Pre-Diabetes Metabolic Syndrome, Type 2 Diabetes and Mitochondrial Function

By Prof. Garth L. Nicolson
Department of Molecular Pathology,
The Institute for Molecular Medicine,
Huntington Beach, California  www.immed.org

Type 2 Diabetes develops from a pre-Diabetes condition called Metabolic Syndrome (MetSynd).  MetSynd is present in over 22% of the adult U.S. population, and it is made up of several interrelated disturbances of sugar and lipid metabolism.  The major risk factors for MetSynd are: abdominal obesity, high blood sugar, increased levels of low-density lipoproteins (LDL) and reduced levels of high-density lipoproteins (HDL), elevated blood pressure, resistance to insulin and the presence of inflammatory molecules in the blood [1, 2].

Insulin resistance is one of the initial signs in the development of MetSynd [3].  Insulin is secreted into the blood by the pancreas in response to increased blood sugar levels; it assists in sugar metabolism and is essential for our development, growth and maintenance of proper blood sugar levels.  When the blood concentrations of insulin are insufficient to regulate the above processes or our cells do not respond to insulin, insulin resistance occurs. Insulin resistance is one of the primary events in the development of MetSynd, and this can ultimately lead to type 2 Diabetes.

Defects in the capacity to metabolize certain lipid components called fatty acids as well as defects in sugar metabolism are thought to play important roles in insulin resistance and MetSynd [2, 3].¬† When fatty acids are oxidized, like the oxidizing or ‚Äėrusting‚Äô of metal, they are damaged and do not function properly.¬† Fatty acid lipid components are important building blocks of cellular structure, especially the cellular membranes that enclose cells and separate compartments of each cell, such as the nuclei where genetic information is housed in the form of DNA, and the mitochondria, the little ‚Äėbatteries‚Äô inside our cells that produce the energy our cells require.

Mitochondrial Damage, Metabolic Syndrome and Type 2 Diabetes

An important event in the development of MetSynd and eventually type 2 Diabetes is damage to cellular ‚Äėbatteries‚Äô or mitochondria where energy production occurs [2, 3].¬† Various studies point to generalized mitochondrial dysfunction in MetSynd and type 2 Diabetes, and this dysfunction results in the overall feeling of fatigue and lack of energy [2].¬† Mitochondrial dysfunction has also been linked to chronic insulin resistance.¬† These changes cause gradual pancreatic and other organ dysfunction due to changes in lipid-oxidation, which results in changes in mitochondrial structure [2, 3].This damage to our mitochondria, in turn, results in loss of cellular energy production and eventually fatigue and the overall loss of energy to do normal everyday tasks.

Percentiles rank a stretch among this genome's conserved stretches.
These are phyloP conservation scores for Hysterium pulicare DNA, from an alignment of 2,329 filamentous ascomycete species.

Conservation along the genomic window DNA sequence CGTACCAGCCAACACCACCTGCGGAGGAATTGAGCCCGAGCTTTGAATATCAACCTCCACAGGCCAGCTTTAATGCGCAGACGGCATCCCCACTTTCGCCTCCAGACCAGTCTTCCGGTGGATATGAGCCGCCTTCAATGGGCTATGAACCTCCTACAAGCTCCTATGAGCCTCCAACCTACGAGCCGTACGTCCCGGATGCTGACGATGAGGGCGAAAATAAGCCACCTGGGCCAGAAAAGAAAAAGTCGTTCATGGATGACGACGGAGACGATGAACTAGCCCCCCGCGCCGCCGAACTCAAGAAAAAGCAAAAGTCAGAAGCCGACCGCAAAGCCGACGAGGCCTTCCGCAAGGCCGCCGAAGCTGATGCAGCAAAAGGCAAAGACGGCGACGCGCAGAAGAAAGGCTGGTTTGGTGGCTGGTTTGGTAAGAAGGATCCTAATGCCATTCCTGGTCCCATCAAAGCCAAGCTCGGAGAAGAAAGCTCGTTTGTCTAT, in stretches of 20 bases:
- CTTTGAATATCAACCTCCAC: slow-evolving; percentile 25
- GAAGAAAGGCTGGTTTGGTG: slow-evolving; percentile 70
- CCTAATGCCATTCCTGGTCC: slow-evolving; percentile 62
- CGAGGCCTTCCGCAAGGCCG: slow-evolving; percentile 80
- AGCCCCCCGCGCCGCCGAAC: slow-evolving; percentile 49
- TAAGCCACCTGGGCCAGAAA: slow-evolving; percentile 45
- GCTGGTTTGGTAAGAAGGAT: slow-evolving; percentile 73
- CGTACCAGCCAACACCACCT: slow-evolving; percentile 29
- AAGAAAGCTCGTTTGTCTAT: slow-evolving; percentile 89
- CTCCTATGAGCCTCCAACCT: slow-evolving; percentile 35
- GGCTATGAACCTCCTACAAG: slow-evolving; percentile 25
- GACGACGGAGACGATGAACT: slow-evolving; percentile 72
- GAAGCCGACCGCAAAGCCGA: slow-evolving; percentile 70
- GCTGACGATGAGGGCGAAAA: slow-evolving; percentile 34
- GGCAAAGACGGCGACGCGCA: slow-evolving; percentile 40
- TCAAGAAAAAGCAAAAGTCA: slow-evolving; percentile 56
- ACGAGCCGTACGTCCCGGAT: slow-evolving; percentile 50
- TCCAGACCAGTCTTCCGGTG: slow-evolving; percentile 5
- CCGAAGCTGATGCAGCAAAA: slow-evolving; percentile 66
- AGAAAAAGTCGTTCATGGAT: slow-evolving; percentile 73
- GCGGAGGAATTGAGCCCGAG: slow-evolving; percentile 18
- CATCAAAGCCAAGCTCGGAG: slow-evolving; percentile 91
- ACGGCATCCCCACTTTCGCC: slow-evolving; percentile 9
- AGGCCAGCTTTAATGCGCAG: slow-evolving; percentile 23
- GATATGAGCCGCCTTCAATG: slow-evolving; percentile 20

When mitochondria function properly, the amount of oxidation produced is effectively balanced by the presence of natural antioxidants and antioxidant enzymes present inside our cells.  In MetSynd, type 2 Diabetes and associated diseases, however, excess oxidation is produced in our cells that cannot be neutralized, and this results in damage to mitochondrial and other cellular membranes and their components.

In obese, insulin-resistant, pre-Diabetic people higher amounts of damaged lipids called fatty acids accumulate. This also occurs in many elderly and obese people where oxidized fatty acids accumulate in muscle mitochondria, and eventually this causes loss of energy production and muscle fatigue [2, 3].

The Role of Mitochondria in Aging and Fatigue

Fatigue or lack of energy occurs naturally during aging and is a common condition in many clinical diagnoses, including MetSynd, type 2 Diabetes, cardiovascular diseases, respiratory, musculoskeletal and bowel conditions as well as infections and cancer [2].  Fatigue is related to reductions in the efficiency of mitochondrial energy production, and oxidative damage to mitochondrial components can impair energy production and cause fatigue in all of these conditions.

Mitochondria are critical elements in the process of aging, and they have been proposed to be one of the regulators of aging and cell death.  During aging and fatigue antioxidant enzymes, low molecular weight antioxidants and enzyme repair mechanisms cannot restore or replace enough of the oxidation-damaged molecules to maintain mitochondrial function and other functions inside cells.  Disease and infection can also result in excess oxidative damage that exceeds the abilities of cells to repair and replace damaged molecules.

Replacement of Damaged Mitochondrial Membrane Components by Lipid Replacement Therapy

Lipid Replacement Therapy plus antioxidants, such as found in NT Factor¬ģ, has been used to reverse cellular oxidative damage and increase mitochondrial function in various clinical disorders that involve loss of mitochondrial function [5]. Lipid Replacement Therapy is useful for MetSynd and type 2 Diabetes, because it replaces damaged lipids with undamaged lipids to ensure proper structure and function of cellular and mitochondrial membranes.¬† In addition, when it is combined with antioxidants, vitamins and minerals (such as in Propax with NT Factor¬ģ or Revacel with NT Factor¬ģ) it can provide additional antioxidant protection and help maintain immune function and overall health. Lipid Replacement Therapy plus antioxidants has proven to be an effective method to prevent oxidation-associated damage to mitochondrial function.¬†¬† As discussed above, antioxidants alone may not completely eliminate or reverse oxidative damage, and this is why Lipid Replacement Therapy is an important addition to dietary antioxidant supplementation [2, 5, 6].¬† NT Factor‚Äôs encapsulated lipids are protected from oxidation in the gut and can be absorbed and transported into tissues without significant oxidative damage [5].